The Independent published an article recently about Charles Dickens and his many publishing ventures such as Household Words, Household Narrative and All the Year Round, and I couldn’t get it out of my mind. Here’s why.
The author of the piece, Jeremy Parrott, ¹ described how he had unravelled the roll call of contributors to these journals which up until his research had largely remained something of a mystery. Within his article he refers to the University of Buckingham’s online digitised archive of these magazines which can be accessed by researchers and the public alike. I was especially intrigued with this extract from the article:
“As well as staff writers for the magazine, Dickens had a small group of regulars including the nigh-indefatigable Walter Thornbury who wrote close to 200 pieces for All the Year Round and Household Words before dying of exhaustion in a mental asylum at the age of 48″. ²
It would seem that in the service of Household Words and All the Year Round Thornbury travelled widely, writing articles that vividly depicted the United States and Palestine, the Iberian Peninsula, and European Turkey. He also wrote a long series of articles in All the Year Round entitled “Old Stories Retold”, where he covered topics such as “Trafalgar in 1805”, “Bombardment of Algiers in 1816”, “The Assassination of Mr. Perceval in 1812”, “The Cato Street Conspiracy in 1820”, “The Two Great Murders in the Ratcliffe Highway in 1811”, and “The Resurrection Men—Burke and Hare, in 1829”.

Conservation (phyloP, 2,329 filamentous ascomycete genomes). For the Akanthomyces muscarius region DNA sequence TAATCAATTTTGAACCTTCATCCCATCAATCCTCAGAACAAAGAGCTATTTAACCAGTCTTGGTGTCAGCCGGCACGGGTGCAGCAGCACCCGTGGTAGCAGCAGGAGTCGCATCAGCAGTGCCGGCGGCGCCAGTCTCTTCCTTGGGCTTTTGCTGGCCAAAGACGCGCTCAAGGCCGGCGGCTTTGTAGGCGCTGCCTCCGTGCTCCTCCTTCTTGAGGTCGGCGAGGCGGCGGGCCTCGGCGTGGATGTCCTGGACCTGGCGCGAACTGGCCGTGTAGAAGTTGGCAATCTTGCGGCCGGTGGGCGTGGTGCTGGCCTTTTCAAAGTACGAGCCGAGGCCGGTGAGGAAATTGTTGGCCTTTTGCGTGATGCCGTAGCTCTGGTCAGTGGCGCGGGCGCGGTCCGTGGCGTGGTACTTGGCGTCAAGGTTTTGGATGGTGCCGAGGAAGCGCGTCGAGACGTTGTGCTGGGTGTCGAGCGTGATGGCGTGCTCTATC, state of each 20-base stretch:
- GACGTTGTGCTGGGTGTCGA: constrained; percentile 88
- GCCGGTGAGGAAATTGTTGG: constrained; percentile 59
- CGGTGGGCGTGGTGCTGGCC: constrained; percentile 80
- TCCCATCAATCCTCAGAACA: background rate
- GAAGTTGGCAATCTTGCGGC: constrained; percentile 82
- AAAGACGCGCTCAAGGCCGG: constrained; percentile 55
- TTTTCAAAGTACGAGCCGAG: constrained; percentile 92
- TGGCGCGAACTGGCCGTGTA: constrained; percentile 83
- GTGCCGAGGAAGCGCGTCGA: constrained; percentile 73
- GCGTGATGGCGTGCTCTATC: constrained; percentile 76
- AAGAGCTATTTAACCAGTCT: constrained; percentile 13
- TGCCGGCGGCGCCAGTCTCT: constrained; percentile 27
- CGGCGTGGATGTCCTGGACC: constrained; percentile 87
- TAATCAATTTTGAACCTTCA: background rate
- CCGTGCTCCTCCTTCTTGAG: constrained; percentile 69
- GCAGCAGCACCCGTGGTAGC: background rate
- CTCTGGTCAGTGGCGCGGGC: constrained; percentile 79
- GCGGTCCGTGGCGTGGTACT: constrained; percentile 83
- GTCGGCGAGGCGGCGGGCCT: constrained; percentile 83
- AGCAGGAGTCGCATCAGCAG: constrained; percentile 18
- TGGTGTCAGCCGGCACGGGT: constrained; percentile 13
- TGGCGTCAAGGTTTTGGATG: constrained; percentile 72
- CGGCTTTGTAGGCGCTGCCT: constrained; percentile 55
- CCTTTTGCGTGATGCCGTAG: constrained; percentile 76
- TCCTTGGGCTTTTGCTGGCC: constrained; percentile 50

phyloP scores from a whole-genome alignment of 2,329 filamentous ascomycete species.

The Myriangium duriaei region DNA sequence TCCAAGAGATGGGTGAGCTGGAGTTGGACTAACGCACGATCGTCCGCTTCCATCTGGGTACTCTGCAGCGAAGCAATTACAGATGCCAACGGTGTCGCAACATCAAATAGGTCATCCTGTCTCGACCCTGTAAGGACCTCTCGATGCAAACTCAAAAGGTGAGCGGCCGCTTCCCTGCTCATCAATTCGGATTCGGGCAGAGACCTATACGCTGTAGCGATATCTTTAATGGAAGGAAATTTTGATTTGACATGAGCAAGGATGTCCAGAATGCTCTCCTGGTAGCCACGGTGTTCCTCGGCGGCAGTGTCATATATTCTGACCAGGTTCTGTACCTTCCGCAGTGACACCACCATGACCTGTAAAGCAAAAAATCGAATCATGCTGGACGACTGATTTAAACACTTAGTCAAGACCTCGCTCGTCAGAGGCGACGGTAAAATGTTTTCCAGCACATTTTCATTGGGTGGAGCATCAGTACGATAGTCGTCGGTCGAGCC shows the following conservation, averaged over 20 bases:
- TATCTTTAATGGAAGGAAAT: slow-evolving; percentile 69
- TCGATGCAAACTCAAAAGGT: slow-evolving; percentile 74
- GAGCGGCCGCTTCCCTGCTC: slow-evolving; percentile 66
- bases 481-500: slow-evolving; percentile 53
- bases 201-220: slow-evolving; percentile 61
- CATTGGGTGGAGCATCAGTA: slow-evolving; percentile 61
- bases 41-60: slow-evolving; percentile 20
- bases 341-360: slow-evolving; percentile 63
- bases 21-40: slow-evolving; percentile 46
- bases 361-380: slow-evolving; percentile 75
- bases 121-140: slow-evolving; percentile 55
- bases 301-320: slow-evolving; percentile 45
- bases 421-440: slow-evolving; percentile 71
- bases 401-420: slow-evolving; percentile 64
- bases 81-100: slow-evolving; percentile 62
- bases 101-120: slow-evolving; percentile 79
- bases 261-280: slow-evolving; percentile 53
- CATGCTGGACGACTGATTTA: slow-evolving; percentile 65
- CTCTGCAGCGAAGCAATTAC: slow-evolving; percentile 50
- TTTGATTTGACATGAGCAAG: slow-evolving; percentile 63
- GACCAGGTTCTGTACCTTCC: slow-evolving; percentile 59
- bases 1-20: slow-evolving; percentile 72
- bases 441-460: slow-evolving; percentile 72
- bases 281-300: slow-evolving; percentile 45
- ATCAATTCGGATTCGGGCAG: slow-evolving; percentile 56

Apparently the series was curtailed due to Dickens dislike of their sanguinary and salacious content!
You can read more about Walter George Thornbury, Dickens’ indefatigable writer here
² Sadly, Thornbury died of overwork at Camberwell House Asylum, Peckham Road, London, on 11th June 1876, and was buried on the 13th at Nunhead Cemetery. He was survived by a wife and three sons.